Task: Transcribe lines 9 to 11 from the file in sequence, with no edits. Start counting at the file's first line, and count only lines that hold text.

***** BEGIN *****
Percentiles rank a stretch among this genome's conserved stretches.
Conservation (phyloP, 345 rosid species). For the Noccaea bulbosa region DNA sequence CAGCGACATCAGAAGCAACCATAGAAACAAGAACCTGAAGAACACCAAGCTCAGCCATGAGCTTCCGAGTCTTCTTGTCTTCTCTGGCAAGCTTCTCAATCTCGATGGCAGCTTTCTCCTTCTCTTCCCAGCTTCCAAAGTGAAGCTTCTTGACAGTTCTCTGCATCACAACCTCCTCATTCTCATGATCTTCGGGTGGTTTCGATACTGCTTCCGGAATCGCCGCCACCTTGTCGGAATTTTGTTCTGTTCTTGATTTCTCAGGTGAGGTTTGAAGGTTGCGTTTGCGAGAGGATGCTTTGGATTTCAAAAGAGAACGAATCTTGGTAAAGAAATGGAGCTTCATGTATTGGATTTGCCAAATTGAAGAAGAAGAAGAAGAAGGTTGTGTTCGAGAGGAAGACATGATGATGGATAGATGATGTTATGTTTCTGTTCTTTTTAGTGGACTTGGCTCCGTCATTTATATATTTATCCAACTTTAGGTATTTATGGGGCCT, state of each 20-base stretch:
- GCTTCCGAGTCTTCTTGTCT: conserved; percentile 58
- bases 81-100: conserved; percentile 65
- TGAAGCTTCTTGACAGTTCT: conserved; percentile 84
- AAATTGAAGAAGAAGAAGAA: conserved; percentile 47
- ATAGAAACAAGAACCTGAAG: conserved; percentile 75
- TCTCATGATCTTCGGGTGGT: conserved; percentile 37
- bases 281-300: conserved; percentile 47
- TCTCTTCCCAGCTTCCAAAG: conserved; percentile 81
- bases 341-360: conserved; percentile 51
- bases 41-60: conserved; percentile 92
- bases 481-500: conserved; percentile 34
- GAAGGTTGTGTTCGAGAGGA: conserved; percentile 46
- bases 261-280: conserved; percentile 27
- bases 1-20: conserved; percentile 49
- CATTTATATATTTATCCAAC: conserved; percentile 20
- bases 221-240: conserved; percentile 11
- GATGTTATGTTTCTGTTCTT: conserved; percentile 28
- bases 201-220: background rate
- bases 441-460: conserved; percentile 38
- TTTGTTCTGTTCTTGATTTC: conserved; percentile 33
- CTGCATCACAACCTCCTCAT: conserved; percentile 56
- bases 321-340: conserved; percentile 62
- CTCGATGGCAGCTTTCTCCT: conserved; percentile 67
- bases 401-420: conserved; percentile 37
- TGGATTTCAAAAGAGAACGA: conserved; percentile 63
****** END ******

- bases 281-300: conserved; percentile 47
- TCTCTTCCCAGCTTCCAAAG: conserved; percentile 81
- bases 341-360: conserved; percentile 51